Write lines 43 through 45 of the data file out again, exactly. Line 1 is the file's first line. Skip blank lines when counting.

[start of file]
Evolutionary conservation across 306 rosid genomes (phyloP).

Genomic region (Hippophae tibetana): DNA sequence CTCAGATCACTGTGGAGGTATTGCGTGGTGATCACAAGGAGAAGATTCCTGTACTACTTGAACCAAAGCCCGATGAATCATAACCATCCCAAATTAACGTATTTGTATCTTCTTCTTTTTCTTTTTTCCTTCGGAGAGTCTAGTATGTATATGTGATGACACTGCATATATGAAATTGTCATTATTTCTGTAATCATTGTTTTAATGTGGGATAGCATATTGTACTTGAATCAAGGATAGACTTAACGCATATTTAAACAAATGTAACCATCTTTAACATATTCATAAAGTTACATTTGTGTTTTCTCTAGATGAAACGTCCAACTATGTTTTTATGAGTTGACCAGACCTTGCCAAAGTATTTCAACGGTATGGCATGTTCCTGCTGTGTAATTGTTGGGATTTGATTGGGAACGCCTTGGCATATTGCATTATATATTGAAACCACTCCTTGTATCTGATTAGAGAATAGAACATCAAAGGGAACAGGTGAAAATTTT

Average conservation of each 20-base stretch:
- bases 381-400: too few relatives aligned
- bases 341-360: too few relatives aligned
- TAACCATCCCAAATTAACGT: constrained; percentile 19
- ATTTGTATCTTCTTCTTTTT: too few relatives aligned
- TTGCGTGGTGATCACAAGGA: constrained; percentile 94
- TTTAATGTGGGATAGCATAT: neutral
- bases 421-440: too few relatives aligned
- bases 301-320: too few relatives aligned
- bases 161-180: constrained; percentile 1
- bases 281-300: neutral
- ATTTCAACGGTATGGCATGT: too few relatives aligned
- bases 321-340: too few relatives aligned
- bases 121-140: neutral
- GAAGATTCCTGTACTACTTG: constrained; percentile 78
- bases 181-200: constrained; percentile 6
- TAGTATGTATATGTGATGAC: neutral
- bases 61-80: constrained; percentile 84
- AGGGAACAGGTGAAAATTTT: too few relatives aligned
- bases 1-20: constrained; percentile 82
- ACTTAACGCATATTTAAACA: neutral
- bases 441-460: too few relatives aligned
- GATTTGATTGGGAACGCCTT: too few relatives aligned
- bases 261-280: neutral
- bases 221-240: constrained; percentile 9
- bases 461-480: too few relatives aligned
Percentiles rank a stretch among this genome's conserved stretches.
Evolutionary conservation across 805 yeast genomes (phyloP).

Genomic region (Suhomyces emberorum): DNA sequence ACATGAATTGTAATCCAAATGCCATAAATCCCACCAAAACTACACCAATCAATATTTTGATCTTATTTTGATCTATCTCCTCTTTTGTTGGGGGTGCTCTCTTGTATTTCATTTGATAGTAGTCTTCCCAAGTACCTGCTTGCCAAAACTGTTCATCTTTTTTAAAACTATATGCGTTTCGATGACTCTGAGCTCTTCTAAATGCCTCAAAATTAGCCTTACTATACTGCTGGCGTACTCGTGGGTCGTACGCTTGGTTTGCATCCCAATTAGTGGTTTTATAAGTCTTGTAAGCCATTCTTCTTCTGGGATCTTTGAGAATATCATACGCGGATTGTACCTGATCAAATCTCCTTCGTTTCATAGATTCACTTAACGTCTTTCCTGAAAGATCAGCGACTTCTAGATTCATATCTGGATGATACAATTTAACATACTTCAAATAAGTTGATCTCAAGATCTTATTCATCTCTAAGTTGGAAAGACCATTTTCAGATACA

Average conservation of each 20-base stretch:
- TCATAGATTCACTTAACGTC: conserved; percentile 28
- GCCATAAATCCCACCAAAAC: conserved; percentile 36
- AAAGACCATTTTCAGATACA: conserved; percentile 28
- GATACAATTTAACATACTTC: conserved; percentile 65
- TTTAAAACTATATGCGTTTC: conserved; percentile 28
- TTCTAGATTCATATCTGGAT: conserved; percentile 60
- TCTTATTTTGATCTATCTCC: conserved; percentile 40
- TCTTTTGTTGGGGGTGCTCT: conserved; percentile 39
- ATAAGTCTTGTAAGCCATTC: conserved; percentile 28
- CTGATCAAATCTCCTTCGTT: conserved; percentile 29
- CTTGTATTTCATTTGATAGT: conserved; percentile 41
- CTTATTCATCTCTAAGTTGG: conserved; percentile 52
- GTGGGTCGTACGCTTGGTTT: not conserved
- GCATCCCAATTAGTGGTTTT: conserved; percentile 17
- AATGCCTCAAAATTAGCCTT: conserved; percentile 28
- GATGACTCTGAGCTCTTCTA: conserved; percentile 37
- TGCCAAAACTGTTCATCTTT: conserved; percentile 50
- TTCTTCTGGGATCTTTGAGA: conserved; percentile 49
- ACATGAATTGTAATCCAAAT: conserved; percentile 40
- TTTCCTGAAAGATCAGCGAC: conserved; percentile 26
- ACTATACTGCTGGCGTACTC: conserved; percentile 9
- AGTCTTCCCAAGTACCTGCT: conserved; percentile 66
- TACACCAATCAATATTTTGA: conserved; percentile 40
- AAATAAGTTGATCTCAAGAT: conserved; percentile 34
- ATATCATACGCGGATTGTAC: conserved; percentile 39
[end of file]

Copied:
- CTTGTATTTCATTTGATAGT: conserved; percentile 41
- CTTATTCATCTCTAAGTTGG: conserved; percentile 52
- GTGGGTCGTACGCTTGGTTT: not conserved